The inlet and outlet delivery paths 202, 204 communicate with the cavity 186. The sub-plunger 188 axially moves in the cavity 186 along with the reciprocal movement of the pump section 178 with a lost motion caused by the spring 200. This is a pumping action. Thus, the lubricant that has entered the inlet delivery paths 202 is pushed out to the outlet passages 208 through the outlet paths 204.

Each overlap area defined by each pair of the delivery paths 202, 204 and passages 206, 208 can be changed by the reciprocal movement of the pump section 178. In other words, a volume of lubrication pumped out from the pump section 178 is measured by an amount of the reciprocal movement of the pump section 178.

The inlet passages 206 communicate with an inlet conduit 210 that is affixed at an inlet opening 212 of the housing 174 in a suitable manner. The outlet passages 208 communicate with the supply conduits 156 at the outlet ports 154. Six outlet passages 208 are provided and lubricant is supplied to respective cylinder bores 66 through the supply conduits 156 as noted above. Actually, the inlet passages 206 and the outlet passages 208 are positioned generally normal to each other in the housing 174, while the inlet delivery paths 202 and the outlet delivery paths 204 are positioned on the opposite sides relative to each other in the pump section 178.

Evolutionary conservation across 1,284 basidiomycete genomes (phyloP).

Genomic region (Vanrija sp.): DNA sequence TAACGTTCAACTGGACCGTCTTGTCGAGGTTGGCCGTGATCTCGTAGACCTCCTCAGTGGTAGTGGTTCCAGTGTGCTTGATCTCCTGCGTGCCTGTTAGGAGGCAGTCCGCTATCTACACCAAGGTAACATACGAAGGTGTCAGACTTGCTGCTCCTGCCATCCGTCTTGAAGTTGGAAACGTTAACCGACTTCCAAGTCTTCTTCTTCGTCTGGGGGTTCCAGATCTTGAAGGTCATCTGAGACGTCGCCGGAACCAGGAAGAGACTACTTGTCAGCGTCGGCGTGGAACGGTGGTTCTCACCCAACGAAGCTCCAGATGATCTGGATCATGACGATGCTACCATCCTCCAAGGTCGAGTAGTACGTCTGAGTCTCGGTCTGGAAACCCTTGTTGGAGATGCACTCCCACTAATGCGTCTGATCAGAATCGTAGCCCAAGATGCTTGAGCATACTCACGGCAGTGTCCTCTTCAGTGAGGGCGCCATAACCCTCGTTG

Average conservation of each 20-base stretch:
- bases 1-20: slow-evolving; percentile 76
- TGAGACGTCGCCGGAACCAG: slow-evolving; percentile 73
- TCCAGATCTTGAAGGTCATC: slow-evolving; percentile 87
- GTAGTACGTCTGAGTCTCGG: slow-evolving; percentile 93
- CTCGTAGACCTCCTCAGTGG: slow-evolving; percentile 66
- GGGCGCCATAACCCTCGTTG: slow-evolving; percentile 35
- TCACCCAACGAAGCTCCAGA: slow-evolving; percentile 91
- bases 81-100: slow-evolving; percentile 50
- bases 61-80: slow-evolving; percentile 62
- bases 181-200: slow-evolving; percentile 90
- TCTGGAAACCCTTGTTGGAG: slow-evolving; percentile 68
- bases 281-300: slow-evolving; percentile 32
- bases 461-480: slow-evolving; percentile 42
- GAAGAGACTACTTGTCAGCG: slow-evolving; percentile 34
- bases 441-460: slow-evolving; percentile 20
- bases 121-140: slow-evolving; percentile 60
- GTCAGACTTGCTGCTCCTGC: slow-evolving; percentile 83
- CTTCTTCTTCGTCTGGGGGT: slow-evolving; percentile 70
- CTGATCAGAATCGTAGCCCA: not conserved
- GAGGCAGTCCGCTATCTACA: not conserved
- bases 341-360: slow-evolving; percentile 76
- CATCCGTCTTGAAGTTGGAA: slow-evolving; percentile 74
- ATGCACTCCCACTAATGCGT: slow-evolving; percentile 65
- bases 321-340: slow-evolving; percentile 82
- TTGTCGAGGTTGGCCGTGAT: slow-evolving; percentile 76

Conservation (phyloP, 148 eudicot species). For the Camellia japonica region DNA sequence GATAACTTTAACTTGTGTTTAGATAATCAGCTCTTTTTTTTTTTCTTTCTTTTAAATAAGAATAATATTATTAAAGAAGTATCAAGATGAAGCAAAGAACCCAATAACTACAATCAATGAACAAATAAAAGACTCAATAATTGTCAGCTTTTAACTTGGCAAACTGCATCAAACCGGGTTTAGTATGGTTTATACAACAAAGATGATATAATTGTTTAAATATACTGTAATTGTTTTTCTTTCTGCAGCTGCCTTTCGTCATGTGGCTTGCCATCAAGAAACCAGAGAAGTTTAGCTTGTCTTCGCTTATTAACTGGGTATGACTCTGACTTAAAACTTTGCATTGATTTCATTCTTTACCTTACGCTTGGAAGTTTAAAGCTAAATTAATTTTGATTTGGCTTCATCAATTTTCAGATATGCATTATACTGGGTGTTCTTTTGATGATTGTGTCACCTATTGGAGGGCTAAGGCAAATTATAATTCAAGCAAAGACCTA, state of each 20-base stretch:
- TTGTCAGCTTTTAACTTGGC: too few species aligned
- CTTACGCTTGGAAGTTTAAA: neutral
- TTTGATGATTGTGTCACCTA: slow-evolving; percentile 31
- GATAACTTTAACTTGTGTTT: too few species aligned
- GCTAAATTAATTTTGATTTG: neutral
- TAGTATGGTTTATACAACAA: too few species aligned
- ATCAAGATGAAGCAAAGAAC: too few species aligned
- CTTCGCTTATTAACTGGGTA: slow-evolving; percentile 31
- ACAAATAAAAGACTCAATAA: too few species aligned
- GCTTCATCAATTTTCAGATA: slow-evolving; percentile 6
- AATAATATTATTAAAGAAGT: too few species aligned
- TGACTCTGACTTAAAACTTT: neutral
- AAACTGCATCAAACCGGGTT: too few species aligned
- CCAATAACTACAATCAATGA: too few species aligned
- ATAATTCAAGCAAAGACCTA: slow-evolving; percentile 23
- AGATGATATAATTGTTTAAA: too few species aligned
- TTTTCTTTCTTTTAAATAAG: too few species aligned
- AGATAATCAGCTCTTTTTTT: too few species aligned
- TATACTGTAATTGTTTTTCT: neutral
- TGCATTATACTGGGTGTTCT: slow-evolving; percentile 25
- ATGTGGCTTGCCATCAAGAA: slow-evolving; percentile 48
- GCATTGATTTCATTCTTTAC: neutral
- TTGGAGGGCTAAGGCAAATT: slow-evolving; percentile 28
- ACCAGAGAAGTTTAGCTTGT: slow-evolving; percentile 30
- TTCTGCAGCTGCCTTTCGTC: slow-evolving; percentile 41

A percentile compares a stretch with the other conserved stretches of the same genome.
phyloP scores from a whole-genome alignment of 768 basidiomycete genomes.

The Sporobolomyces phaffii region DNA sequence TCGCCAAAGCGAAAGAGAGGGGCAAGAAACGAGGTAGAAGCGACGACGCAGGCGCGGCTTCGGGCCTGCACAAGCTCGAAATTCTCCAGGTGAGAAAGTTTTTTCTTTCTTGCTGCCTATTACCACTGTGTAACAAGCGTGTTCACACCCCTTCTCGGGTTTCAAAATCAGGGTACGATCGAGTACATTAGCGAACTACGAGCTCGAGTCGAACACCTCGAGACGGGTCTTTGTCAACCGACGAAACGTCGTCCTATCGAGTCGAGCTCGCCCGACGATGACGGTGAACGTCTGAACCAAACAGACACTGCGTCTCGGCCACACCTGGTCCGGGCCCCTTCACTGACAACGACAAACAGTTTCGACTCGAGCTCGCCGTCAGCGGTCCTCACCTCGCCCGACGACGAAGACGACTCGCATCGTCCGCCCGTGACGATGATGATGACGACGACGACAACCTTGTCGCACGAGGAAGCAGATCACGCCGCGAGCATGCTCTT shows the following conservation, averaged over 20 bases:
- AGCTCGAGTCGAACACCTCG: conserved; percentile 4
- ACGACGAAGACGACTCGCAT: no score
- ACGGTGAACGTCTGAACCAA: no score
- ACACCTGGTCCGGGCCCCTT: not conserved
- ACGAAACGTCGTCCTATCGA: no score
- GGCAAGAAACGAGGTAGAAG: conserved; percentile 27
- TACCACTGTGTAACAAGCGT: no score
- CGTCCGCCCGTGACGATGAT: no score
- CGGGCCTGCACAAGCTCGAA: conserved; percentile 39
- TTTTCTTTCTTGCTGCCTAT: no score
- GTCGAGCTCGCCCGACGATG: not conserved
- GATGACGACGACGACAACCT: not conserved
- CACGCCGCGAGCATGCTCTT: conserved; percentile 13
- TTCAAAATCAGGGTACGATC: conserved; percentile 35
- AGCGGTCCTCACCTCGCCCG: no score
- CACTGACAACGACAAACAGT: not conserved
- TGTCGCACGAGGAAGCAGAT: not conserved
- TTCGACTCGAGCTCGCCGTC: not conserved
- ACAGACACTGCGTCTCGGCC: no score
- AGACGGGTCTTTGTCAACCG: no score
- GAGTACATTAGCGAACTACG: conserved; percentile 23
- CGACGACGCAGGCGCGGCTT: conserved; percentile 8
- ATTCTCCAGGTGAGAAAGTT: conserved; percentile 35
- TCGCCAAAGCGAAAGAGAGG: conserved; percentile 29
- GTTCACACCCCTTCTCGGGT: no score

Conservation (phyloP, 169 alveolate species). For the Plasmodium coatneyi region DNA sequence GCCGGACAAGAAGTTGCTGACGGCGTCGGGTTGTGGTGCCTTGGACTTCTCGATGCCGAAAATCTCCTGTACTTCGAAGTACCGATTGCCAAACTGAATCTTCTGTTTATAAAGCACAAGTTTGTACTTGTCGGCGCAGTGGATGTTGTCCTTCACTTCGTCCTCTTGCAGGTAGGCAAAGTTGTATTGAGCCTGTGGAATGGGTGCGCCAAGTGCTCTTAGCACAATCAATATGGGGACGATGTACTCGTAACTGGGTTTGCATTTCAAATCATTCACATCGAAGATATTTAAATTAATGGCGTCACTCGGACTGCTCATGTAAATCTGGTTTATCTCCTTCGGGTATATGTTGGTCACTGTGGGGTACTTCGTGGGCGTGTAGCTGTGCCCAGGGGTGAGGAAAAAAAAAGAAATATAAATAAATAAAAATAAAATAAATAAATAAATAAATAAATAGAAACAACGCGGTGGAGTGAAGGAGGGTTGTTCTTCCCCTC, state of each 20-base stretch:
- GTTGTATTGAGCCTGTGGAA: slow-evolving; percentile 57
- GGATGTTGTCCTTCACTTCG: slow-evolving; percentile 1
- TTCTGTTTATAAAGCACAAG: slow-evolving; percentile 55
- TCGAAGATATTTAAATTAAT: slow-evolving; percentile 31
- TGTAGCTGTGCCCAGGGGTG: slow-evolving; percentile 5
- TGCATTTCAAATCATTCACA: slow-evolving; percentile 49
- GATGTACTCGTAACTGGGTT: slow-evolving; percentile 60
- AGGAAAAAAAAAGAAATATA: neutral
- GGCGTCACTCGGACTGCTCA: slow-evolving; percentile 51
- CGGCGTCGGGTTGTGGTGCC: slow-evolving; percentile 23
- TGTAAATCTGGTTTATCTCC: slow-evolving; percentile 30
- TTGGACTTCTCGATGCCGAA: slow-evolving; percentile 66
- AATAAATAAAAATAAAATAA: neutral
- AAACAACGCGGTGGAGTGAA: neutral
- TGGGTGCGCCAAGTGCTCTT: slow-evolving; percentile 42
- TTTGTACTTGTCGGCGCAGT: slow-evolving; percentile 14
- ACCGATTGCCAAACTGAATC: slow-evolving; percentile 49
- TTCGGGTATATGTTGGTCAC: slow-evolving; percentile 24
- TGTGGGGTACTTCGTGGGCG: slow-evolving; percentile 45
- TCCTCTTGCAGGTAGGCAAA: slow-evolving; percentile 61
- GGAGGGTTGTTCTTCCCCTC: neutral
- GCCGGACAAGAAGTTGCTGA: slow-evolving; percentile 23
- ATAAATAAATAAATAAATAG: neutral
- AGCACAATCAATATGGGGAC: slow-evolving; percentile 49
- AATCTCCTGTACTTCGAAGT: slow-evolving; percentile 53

The adjustment mechanism 201 is provided for adjusting the amount of the reciprocal movement of the plunger 170 that has the pump section 178. The adjustment mechanism 201 includes a control shaft or rotary member 222 journaled in a bore 224 formed in the housing 174 with a seal member 226. The control shaft 222 is connected to a coupling member 230 (see FIGS. 2 and 3) by means of a switchover connection 232, which will be described shortly. The coupling member 230, in turn, is connected to one of the throttle valve shaft 120 by means of a lever member 234. Linkage members 235 link all of the throttle valve shafts 120 together so that they move all together. The control shaft 222, therefore, rotates with the pivotal movement of the throttle valve shaft 120. Since the throttle valve shaft 120 rotates in response to rotational speed of the crankshaft 46, eventually the control shaft 222 also rotates in following the rotational speed of the crankshaft 46.